Since this device is flexible by design, new capabilities can be added at any time, either by us or other developers.  We believe this is a good investment value for our prospective customers.


Everything I've read so far, including your answer below, indicates to me
that the UDR56K-4 is really an experimenter's platform, and the end solution
is left to the user to figure out.  In other words, you're providing a linux
hardware platform with an integrated 440 radio.  That's cool.  But if the
solution I need is a 56K bridge, it sounds like it's up to me to find a
protocol with FEC that is allowed by the FCC, then find the source code,
compile it, test it, then somehow connect that to an IP routing or bridging
configuration in linux.  Am I interpreting the situation correctly?


We will be providing pre-provisioned applications for the UDR56k-4, some of those will be focused on EmComm data users, some on positional awareness users (e.g. APRS), and some on Digital Voice users.  For those applications, its configure and run.

We will also be providing application notes, e.g. "solution 'oriented' documentation" as the product is released.  This will include "bridging" solutions.

Unfortunately, we cannot engineer each user's unique application or solution.  We will provide information that will help various teams and individuals to engineer their own solution.

The intent of this mailing list "UniversalDigitalRadio" is a place to exchange that type of information between users with input from our team.

Right now our team is most focused on delivering a quality product with multiple capabilities.

 
Thanks,
Michael
N6MEF


-----Original Message-----
From: 44net-bounces+n6mef=mefox.org@...
[mailto:44net-bounces+n6mef=mefox.org@...] On Behalf
MIchael,

I don't have time right now to test, but JNOS2 compiles from source on the
UDR56k-4 as does jnosinstaller.  The installer configures the program just
fine.

Barring any unforeseen issues, you should be able to run JNOS directly on
the radio.  If you have TNCs servicing local LANs (e.g. 2 meters, 220, ...),
you can put USB-to-Serial interfaces on the UDR56k-4 and attach the TNCs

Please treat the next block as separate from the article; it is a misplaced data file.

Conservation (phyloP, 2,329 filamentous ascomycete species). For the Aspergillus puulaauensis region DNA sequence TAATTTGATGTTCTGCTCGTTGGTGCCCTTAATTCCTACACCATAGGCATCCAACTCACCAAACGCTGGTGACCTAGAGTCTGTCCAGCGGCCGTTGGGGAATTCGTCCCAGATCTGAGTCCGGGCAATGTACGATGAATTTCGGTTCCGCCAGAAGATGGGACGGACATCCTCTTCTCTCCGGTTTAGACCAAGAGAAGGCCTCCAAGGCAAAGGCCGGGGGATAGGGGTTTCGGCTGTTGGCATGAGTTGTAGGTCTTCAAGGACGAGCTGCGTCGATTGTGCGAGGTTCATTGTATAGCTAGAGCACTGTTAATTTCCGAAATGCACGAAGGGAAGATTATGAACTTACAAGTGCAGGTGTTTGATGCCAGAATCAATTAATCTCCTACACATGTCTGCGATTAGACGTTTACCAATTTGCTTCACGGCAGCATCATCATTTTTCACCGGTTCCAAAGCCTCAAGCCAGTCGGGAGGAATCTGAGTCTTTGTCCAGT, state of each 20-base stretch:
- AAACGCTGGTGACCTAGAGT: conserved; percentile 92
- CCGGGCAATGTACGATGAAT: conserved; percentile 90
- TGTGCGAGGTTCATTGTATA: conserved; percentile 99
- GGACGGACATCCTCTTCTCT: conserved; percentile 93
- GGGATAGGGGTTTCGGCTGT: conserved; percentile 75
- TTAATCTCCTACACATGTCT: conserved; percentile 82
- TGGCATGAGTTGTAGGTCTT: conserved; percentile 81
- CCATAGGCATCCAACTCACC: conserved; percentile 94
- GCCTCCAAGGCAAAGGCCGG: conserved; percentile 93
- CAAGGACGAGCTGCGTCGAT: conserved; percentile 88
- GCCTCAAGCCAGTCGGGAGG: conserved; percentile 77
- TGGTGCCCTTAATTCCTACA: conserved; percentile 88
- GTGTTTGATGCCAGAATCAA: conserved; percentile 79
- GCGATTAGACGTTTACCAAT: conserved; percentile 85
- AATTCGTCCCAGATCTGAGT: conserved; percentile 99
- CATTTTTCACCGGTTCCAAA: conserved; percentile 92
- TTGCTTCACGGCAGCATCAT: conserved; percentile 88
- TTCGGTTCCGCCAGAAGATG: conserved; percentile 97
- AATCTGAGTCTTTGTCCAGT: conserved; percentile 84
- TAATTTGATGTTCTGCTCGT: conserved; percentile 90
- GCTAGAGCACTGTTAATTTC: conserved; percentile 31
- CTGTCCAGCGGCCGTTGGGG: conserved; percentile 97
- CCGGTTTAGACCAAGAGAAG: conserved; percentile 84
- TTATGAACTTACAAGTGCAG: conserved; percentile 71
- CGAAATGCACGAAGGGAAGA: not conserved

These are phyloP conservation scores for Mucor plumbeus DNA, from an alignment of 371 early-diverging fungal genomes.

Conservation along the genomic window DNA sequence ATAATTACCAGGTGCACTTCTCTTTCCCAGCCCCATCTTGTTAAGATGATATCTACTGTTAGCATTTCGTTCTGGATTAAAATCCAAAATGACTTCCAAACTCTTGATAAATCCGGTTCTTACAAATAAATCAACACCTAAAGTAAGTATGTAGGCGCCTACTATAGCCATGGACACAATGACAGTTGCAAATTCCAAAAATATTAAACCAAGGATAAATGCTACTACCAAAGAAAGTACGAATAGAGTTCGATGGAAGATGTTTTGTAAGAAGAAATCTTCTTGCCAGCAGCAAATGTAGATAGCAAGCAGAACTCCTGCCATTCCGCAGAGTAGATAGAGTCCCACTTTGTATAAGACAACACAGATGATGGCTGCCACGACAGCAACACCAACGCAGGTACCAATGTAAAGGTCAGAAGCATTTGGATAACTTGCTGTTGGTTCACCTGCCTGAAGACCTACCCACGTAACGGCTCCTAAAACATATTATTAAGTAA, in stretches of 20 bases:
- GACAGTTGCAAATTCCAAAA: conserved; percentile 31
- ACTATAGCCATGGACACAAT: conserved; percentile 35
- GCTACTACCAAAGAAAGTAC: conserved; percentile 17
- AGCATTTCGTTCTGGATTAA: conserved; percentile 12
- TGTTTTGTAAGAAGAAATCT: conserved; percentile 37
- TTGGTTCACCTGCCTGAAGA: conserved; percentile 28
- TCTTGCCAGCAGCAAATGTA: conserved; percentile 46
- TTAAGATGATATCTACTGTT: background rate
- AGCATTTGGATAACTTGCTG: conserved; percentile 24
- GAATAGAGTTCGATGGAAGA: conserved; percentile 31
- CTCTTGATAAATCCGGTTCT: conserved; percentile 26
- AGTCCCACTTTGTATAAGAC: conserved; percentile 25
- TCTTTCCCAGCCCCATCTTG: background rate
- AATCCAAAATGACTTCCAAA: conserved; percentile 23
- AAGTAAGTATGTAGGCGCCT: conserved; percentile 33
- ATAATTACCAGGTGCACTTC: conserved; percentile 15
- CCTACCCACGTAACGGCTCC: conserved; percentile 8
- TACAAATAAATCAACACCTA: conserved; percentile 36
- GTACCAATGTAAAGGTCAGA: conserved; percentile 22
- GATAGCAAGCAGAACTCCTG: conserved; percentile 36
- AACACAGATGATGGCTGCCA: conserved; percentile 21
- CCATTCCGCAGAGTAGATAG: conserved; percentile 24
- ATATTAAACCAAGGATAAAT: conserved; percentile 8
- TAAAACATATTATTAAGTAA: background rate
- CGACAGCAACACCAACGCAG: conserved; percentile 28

with their current radios. No other computer would be required.  We have
tested TNCs attached in this manner on other applications for over a year
(daily).  The four UDR56k-4s would form your backbone radios.  AX.25 drivers
are already in place to drive the UDR56k-4 at any supported speed including
9600-baud to over 56k baud (with some steps in between).  You would use a
CIDR of /29 if these were the only radios on your backbone LAN.

This is an open architure/system so bring your favorite applications (Linux
source or Linux ARMEL binaries) to the radio.  If your application is more
appropriate to run on another computer, use the UDR56k-4 as a relay device,
using an IP interface (wired or wireless).

Further discussion on the UniversalDigitalRadio forum on Yahoo! Groups.

"Michael E. Fox - N6MEF" <n6mef@...>
 

 

56kbps (and above) AX.25 can operate without FEC.  

Not in the real world.  The required S/N and phase error levels required to achieve BER in the 10^-8 range at those speeds is simply not present at many/most sites. 

 

It is a matter of path loss and modem BER.  

 

Of course.  But what’s needed is not achievable to any practical degree at real world sites – at least not around here (Silicon Valley).  We did a lot of testing of AX.25 at 9600.   We tried several radios, several TNCs, measured BER, phase noise, deviation, etc.  In ideal locations, it worked fine.  But in real-world, everyday locations, we found that the increased number of retransmits caused by single bit errors in a packet size of 128 bytes to 256 bytes far, far outweighed the increase in baud rate from 1200 to 9600.  And yes, we set deviation carefully with calibrated service monitors.  Even the Kenwood D710 manual tells you that the received signal needs to be full scale on the meter or else 9600 isn’t going to work well.  And even with a strong enough signal, we have to worry about multi-path issues, particularly in urban environments. 

 

Our modems are designed to minimize BER and one may find that FEC is not required for a given network.

On the other hand, adding a protocol agnostic FEC in the modem is a possibility, exchanging raw bit rate for data correction.  We are interested in this capability and will be looking at use cases for it.

 

Well, if you consider the overall goal of getting as much throughput as possible between two sites, then even if the trade-off was 25%  reduction of the 56Kbps bandwidth in order to get 10^-8 BER, that’s still an enormous improvement over 9600 with no correction.  Seems like a no-brainer.   Add FEC:  I’ll take 8 please.  (Oh, right, pre-orders are closed.)  ;-)

 

Michael

N6MEF